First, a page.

Apologies in advance for the slightly gloomy topic, but I’ve just been randomly listening to a podcast containing an interview with the nutritionist Tim Spector.
During the conversation, he mentions that his father had a stroke at a young age. He goes on to say that he therefore knew that his father would have a short life expectancy - like it as just an accepted part of having a stroke.
I haven’t heard that anywhere else, though, so thought I’d post here to see if this widely accepted. I’ve spoken to doctors and they’ve all just been a bit vague so would love to hear your own thoughts.
His father had a heart attack at the age of 57 (died 1980) and it was Tim himself who was at the young age 21 when he died.
Tim himself had a mini stroke (vascular inclusion) at middle age (didn’t give an exact age) and basically that’s what brought him down from a particularly fast paced lifestyle at the time, to considering his own mortality.
Personally, I would say his dad’s death was more likely due to his father’s diet and lifestyle of those times, and the lack of medical knowledge and what was available back then compared to today. Therefore Tim himself stands a greater chance of living a lot longer, he’s already outlived that age of 57 by 7 years.
I say this because by my reckoning his dad must have been born around 1923, the NHS was founded in 1948. You had pollution, poor diet, the second world war and so on. And we all know or are aware of the medical advances that have been made in the last 43 since Tim’s dad died.
Quite frankly there is no comparison in my view. Life for here and now and make the most of what is yet come I say, why borrow trouble
I’ve not heard of anything myself but if you go digging then statistical results are awash with things like younger people experiencing strokes more and more, stroke survivors are dying younger and percentages of stroke survivors in age bracket X who have died.
“A single death is a tragedy; a million deaths is a statistic.”
For me, I just march on. I’m happier, fitter and healthier in 2023. I could get hit by a bus tomorrow. My hospital ward buddy was 89 in February and had suffered his fourth stroke.
My mother-in-law is 80yrs survived Pancreatic cancer, that only had a 4% survival rate, she’s fit and healthy and attends some of my workouts. She’s going in for a lung cancer op now in 2 weeks, and we are still pretty confident she will survive that too! Statistics are just a bunch of numbers on a bit of paper in my view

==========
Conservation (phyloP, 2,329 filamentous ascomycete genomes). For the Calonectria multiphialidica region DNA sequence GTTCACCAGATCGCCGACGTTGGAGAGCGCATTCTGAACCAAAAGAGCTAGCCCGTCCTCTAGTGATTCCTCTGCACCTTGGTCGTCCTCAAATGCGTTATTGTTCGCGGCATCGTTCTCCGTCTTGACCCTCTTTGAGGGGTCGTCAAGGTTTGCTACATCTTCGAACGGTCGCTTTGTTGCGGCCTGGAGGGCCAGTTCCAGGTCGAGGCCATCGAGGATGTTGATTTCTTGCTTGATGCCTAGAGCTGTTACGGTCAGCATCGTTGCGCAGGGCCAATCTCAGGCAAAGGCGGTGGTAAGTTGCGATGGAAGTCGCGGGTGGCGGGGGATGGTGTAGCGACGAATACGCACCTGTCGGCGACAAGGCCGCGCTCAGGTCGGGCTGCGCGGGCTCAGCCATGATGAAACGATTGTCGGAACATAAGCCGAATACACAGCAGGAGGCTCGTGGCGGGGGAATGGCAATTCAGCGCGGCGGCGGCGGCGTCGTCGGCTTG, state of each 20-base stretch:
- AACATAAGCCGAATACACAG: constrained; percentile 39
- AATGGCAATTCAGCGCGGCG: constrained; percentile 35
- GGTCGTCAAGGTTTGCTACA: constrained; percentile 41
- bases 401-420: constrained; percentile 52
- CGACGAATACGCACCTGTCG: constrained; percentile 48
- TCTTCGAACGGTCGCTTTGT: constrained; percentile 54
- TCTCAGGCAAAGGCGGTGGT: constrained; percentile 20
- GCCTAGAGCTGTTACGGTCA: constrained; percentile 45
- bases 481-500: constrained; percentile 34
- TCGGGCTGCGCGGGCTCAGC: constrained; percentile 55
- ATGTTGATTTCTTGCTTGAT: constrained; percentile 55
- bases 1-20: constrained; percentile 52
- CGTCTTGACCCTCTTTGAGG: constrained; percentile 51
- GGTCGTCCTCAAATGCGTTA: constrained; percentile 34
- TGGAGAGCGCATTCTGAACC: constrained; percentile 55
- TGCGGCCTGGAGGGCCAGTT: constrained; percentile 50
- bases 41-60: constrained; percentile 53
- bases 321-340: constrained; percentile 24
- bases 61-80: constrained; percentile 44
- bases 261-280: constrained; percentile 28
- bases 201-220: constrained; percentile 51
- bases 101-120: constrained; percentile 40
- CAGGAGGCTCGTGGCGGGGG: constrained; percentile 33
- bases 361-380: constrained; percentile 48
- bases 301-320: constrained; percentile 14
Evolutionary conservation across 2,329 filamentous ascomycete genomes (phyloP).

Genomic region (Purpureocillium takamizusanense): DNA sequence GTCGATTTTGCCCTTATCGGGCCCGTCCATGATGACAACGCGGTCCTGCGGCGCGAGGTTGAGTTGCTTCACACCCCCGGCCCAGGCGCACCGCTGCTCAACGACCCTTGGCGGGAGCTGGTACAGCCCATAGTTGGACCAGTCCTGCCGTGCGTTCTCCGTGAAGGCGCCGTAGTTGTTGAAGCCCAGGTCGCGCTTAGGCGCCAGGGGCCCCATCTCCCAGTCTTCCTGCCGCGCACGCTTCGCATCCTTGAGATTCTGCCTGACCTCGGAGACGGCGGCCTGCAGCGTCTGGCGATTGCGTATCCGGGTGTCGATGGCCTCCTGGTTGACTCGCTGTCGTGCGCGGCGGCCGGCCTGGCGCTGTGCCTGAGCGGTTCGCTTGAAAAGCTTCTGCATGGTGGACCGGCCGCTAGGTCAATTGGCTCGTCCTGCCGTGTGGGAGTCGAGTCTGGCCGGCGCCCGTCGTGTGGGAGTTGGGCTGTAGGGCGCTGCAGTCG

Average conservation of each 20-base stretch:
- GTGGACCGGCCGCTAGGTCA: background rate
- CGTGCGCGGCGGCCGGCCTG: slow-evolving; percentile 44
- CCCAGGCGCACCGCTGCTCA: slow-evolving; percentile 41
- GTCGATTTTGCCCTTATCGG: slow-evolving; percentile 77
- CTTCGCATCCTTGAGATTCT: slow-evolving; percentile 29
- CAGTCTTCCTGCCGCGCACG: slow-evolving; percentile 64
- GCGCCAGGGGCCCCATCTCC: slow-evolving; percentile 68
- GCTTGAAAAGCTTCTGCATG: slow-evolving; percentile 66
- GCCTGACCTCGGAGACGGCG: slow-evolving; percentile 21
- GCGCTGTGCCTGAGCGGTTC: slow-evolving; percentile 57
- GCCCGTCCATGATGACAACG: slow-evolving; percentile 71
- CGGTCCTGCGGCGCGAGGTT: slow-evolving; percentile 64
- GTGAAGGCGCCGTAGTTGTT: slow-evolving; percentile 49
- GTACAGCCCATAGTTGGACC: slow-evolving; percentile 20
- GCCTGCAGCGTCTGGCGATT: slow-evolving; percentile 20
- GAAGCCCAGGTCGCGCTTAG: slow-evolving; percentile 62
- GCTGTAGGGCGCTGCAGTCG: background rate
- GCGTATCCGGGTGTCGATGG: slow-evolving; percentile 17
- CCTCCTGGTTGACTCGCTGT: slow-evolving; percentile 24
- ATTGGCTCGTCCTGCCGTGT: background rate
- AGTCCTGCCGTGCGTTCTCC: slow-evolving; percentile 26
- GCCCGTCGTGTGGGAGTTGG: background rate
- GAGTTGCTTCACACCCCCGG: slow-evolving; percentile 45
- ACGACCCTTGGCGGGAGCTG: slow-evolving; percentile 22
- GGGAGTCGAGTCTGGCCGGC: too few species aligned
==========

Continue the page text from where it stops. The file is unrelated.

@MortimerJazz Take each day as it comes, live life to the fullest and enjoy each and every day.
Dwelling on the what ifs and could be’s can be counterproductive and could ultimately bring your mood down. There are so many good things in life to value and enjoy, whether it be a simple hug from a loved one or birds singing, the sun shining etc.
My grandfather had stroke in his 70’s that slowed him down but he kept pottering until aged 92 my Mother had stroke at 80 and spent remaining years in a nursing home wheelchairbound but aways positive and chirpy. Died aged 93. Had mine 72. But thing that alarmed my Wife when I came home after three weeks was when I said in all sincerity “ do you know nothing really matters anymore” which went down like lead balloon and I dug myself deeper in hole by trying to explain it. But an enormous weight was lifted off me with the stroking and know there’s more important things than death
I’d point out that the internet (news papers, radio, even ‘research’) is full of crappy opinions that should be taken as misleading (unless contextualized and framed adequately) - including my contribution
Just googling his name brought up 5 of his books at the top of the page, that says it all to me. And he writes anything from diet to genetics. This interview will be a press tour in advance of an imminent book coming out and they will say anything to target readers to buy the book. The book may turn out to be as interesting as you expected but not necessarily say much if anything of what initially drew you in to buying it